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What Your Body Language Says About You

The Toyota Camry inspires a drive like no other. Sporty stance, exceptional handling, and available 301 HP injects excitement and power into each drive, so you get the most out of every road. In partnership with Toyota Canada, we connected with inspiring Canadians who have unexpectedly captivating hobbies, illuminating the incredible synergies between career and hobby, and how they can inform and elevate one another.

Meet Asia Laviolette, speech pathologist and aerialist.

It wasn't until she took an interest in aerial silks that she fully understood how integral movement is to effective communication. Humans have an incredible ability to communicate but contrary to popular belief, it's not always through speech. A more impactful way of communicating requires no words at all - it's all about body language.

Laviolette believes that once you become aware of your own body language, you instantly become a better communicator––and there's no doubt in her mind that she's better at her job as a speech pathologist for it. In partnership with Toyota Camry, here are tips on how to turn negative body language into positive cues that will serve you well in your career and personal life.

Looking down

If you're shy or introverted, you probably look down a lot or inadvertently avoid someone's gaze. Laviolette encourages everyone to become more aware of what your eyes are saying to the person(s) you're engaging with. This is especially important in a professional setting. Making eye contact for an appropriate amount of time can indicate respect. If you're giving a presentation and looking down or lowering your gaze, it can indicate meekness, showing colleagues that you're not confident. Remember to always keep your chin up and eyes forward.


Slouching is universally discouraged because it indicates disinterest, stress and low morale. Slouching is a hard habit to break but you'll be rewarded for correcting it. One way Laviolette combats this issue is through her aerial stretches and routines. If you spend your entire work day at a desk, try sitting up straight with your chin up and your chest lifted. This will make you appear more confident, interested and enthusiastic. From a physical perspective, practicing good posture also helps with alignment, breathing, circulation and general good health.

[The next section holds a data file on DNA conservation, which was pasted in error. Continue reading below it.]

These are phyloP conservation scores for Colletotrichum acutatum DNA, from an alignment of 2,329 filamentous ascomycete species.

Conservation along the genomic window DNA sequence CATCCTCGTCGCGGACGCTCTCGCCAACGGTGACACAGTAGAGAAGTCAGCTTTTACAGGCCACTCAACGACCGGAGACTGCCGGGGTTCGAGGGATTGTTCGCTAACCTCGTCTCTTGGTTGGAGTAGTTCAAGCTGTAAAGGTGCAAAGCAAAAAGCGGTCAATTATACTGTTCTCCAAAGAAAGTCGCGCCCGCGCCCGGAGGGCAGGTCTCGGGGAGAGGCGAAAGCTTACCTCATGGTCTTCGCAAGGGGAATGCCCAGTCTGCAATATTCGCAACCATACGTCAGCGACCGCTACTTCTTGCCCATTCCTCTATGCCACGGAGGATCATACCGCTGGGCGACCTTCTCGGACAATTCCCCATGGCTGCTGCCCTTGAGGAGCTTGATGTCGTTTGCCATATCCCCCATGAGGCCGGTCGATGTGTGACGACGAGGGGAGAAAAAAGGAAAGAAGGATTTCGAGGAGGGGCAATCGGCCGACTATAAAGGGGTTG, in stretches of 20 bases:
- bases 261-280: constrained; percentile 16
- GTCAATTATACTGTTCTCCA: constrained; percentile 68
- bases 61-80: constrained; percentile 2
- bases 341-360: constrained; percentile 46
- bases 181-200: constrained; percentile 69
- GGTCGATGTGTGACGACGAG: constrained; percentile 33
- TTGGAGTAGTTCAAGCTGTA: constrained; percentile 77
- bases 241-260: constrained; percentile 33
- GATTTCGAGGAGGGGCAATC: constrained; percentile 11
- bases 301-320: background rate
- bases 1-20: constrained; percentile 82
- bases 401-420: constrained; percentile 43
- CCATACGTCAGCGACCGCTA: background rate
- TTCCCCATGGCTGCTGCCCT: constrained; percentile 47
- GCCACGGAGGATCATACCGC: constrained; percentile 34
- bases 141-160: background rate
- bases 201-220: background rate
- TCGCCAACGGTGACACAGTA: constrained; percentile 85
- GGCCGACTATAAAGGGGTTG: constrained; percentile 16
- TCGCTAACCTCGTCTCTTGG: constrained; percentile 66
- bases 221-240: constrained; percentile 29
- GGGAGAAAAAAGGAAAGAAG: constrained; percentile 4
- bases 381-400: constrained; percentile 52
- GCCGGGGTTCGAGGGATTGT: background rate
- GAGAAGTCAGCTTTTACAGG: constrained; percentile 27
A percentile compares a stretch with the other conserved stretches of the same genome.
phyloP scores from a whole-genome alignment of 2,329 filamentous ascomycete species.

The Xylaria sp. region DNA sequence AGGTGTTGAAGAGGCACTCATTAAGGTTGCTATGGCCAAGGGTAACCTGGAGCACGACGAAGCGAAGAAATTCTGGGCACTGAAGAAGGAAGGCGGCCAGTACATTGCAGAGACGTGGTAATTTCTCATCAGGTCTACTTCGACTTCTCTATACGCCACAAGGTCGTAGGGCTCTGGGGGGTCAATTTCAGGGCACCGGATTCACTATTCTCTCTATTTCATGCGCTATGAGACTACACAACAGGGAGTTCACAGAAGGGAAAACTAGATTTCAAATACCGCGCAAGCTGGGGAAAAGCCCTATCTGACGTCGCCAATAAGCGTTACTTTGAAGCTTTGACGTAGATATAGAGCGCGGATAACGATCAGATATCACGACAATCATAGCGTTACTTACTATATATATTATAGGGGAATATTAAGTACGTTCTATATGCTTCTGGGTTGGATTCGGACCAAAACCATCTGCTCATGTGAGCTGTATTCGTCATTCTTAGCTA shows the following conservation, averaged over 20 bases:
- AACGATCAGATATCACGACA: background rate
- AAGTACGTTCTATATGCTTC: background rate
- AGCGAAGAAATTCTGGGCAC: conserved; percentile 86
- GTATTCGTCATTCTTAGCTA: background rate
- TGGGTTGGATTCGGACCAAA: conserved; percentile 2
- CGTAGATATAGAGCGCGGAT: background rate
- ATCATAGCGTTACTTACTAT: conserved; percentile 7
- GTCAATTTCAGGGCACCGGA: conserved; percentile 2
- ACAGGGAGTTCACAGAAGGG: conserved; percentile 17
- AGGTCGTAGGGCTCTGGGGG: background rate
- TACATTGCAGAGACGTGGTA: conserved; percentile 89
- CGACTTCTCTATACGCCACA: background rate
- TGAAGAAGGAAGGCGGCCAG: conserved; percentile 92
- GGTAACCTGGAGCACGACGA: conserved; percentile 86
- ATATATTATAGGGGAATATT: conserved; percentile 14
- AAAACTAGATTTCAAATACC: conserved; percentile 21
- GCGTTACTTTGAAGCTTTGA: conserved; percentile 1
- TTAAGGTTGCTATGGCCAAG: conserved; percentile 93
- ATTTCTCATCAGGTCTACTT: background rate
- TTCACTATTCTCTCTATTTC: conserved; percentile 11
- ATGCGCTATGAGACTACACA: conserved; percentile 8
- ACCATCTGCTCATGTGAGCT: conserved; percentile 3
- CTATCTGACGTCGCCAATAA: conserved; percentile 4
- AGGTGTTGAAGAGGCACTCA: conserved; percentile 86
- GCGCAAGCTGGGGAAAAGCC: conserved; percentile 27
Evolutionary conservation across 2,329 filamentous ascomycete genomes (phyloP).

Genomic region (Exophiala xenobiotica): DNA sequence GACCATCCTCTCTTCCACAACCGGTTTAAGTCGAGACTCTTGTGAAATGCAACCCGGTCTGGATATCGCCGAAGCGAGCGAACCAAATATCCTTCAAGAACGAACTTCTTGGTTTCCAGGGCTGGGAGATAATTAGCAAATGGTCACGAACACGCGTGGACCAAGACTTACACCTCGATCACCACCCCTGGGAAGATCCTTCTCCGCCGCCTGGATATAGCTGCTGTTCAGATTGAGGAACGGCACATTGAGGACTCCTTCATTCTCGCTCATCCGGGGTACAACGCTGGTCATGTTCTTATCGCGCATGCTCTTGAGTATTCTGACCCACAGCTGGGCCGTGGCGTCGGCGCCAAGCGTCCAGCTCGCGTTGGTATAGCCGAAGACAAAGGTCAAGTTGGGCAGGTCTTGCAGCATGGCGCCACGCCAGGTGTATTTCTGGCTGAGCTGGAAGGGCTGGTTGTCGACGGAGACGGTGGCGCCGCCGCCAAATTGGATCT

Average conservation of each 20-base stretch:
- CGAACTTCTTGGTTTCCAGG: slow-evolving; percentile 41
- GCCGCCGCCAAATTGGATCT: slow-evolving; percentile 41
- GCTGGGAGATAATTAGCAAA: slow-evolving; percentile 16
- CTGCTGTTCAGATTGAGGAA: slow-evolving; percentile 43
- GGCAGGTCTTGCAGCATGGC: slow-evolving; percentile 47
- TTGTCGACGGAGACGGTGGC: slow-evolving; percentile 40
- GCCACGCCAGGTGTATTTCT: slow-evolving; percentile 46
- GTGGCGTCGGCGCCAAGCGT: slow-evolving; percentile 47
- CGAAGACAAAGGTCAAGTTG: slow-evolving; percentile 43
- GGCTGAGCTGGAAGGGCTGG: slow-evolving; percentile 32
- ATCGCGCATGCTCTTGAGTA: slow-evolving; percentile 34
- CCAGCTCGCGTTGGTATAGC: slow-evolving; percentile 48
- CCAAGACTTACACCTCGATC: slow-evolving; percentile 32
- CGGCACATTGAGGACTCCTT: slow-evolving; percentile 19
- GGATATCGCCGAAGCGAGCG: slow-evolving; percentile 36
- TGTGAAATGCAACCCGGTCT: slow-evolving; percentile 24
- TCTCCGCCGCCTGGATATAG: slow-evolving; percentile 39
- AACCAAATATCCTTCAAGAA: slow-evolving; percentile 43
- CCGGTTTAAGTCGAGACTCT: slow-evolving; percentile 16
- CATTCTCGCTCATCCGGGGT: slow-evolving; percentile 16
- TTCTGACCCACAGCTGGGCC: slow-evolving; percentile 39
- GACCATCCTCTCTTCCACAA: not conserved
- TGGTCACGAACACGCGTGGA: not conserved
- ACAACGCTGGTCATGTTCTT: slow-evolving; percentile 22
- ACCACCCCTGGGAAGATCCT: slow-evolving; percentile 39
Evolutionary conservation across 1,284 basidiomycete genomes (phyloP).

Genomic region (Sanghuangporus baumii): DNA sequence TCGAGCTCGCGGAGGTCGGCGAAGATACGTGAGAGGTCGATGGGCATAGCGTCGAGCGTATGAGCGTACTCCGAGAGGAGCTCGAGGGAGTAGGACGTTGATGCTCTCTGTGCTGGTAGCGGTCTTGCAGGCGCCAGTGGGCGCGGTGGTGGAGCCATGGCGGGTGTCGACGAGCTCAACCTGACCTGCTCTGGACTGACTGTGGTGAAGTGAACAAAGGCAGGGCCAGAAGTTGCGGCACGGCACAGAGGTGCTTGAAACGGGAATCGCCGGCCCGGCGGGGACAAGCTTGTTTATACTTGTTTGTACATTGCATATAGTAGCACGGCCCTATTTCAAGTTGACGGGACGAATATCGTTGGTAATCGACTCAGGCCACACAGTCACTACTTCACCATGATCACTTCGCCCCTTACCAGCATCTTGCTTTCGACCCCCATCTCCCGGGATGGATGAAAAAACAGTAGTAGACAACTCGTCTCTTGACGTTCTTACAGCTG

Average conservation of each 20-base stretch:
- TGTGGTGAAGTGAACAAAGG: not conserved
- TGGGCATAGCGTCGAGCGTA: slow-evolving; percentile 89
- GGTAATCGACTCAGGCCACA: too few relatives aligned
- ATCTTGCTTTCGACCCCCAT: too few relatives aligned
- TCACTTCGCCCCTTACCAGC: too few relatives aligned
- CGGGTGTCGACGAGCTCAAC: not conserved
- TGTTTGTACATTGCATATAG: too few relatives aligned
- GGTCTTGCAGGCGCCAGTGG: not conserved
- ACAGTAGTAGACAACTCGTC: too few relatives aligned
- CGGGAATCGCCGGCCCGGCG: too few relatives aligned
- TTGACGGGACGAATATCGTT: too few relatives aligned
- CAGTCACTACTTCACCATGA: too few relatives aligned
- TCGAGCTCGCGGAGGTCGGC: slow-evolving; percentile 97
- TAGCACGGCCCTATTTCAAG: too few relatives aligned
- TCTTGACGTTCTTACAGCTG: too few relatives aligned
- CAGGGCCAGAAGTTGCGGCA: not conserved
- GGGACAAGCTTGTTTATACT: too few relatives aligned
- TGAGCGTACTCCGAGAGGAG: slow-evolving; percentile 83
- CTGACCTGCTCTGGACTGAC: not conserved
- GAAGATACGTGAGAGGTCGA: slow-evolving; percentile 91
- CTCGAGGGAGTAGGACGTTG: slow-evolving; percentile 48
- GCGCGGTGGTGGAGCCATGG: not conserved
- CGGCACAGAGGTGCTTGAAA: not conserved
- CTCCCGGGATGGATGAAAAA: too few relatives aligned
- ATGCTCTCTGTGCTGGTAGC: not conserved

Crossing your arms

We do this a lot without realizing it but crossing arms immediately exudes defensiveness. It's an indication that you're feeling awkward, uncomfortable or offended. Laviolette works with children age 12 and under, so she never wants them to feel intimidated by her. One way to diffuse the situation is as simple as uncrossing your arms, keeping them at your side. It's a small gesture but one that says a heck of a lot.


Fidgeting is another movement we engage in without realizing it. You might be sitting in a meeting completely unaware of your tapping foot, but your colleagues are certainly noticing it. The constant tapping is not just distracting to others, it's an indicator that you're tense, bored or nervous. Laviolette recommends curbing the habit by first taking a deep breath to release that nervous energy. Prevent the urge to tap by crossing your legs at the ankle. Even better, contribute or engage with your colleagues to distract and busy yourself with the topic at hand.

Body alignment

If you've ever been on a bad date, you likely sat or positioned your body as far away from that person as possible. This body language says you disapprove of that person whether you intentionally mean it or not. If you don't want your body to betray you, be aware of what you're doing with it. Foster a positive environment by positioning your body in the direction of whoever you're speaking to. Keep your posture open by uncrossing your arms and legs, which will make you appear friendly and approachable.

Poker face

A poker face is great for, well, poker, but not for meeting new people as it makes you appear unfriendly and uninviting. It's surprisingly easy to forget to smile, especially if you're in an uncomfortable situation. When Laviolette meets new students in the classroom or other aerialists at the studio, she remembers to shake their hand, make eye contact and smile. A smile can make people around you feel at ease. It's a small gesture that can lead to lifelong friendships. If you're a believer in manifestation, it can very well change your life.

Find a hobby that unexpectedly captivates you, just like the 2019 Toyota Camry.

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